Our nation continues to struggle with providing health care to the people who are on the lower end of the socioeconomic ladder. Not being able to afford health care and not having health care coverage is a disaster, especially when you have a chronic condition.
My son, an internist, published an article, “Dead Man Walking,” in this week’s New England Journal of Medicine (Stillman & Tailor, 2014) describing several patients in his practice who had inadequate health care coverage. This problem is widespread and exists, right here, in North Philadelphia.
To address this problem in North Philadelphia, Temple University Health System, has trained and employed a number of Community Health Workers (CHWs) to help this defenseless population. The CHWs are highly motivated individuals from our community who undergo an intensive five week training program and then are asked to serve as liaisons between our highest cost, highest risk most vulnerable patients and their health care providers. We assign the CHWs to patients with chronic illness who do not have a primary care physician, are frequently admitted to the hospital and use the emergency department instead of visiting a physician’s office for non-acute health care needs.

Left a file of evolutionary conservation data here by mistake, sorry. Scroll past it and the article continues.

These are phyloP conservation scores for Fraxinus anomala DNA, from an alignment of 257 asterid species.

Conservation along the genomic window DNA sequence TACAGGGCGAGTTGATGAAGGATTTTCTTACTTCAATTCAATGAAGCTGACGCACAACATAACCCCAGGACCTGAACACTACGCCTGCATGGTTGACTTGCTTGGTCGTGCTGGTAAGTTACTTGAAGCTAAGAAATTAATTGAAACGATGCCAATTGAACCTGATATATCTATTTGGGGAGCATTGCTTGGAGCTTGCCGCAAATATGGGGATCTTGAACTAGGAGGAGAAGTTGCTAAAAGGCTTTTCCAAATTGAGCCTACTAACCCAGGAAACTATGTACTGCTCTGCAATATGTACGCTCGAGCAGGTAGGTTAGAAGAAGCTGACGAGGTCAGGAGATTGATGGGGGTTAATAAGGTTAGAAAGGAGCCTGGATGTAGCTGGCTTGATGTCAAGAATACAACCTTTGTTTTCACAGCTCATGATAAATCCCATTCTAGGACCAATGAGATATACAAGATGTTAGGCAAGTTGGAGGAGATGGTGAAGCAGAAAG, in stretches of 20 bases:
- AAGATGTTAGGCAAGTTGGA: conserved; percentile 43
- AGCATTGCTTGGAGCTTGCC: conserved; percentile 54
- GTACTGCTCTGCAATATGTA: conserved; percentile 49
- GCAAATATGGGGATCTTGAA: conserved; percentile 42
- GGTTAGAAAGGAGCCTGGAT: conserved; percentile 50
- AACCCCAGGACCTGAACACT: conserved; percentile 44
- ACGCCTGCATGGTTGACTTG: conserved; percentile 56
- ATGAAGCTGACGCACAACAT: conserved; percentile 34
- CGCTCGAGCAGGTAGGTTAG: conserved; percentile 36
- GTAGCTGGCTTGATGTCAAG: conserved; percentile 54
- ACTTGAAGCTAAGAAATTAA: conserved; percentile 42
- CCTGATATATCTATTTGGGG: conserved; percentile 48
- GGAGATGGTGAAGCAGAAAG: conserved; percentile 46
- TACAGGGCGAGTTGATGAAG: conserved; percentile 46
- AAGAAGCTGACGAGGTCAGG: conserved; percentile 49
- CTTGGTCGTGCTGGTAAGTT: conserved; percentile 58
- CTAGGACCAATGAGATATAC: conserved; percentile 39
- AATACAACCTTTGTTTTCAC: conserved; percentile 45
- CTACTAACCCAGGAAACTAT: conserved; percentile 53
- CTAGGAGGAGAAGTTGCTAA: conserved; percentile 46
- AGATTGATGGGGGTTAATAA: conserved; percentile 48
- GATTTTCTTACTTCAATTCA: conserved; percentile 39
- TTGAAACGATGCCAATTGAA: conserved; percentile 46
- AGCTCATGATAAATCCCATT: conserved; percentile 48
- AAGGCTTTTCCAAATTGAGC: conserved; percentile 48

There are many patients in the Temple University Health System who have benefited from this type of intervention. One example is a patient who came to the emergency department with chronic heart failure, was fluid overloaded, did not have health insurance and did not have enough money to pay for his medications. Over the course of six months, the patient had been admitted to the hospital five times. The patient was homeless and after his most recent discharge, he was directed to a medical assistance office where he was given 3 months of health care coverage. When he failed to show up for follow up appointments, his health coverage was discontinued. He went to a city health center to receive medications and was only given a short supply. When the patient ran out of medication he returned to Temple Hospital Emergency Department for care.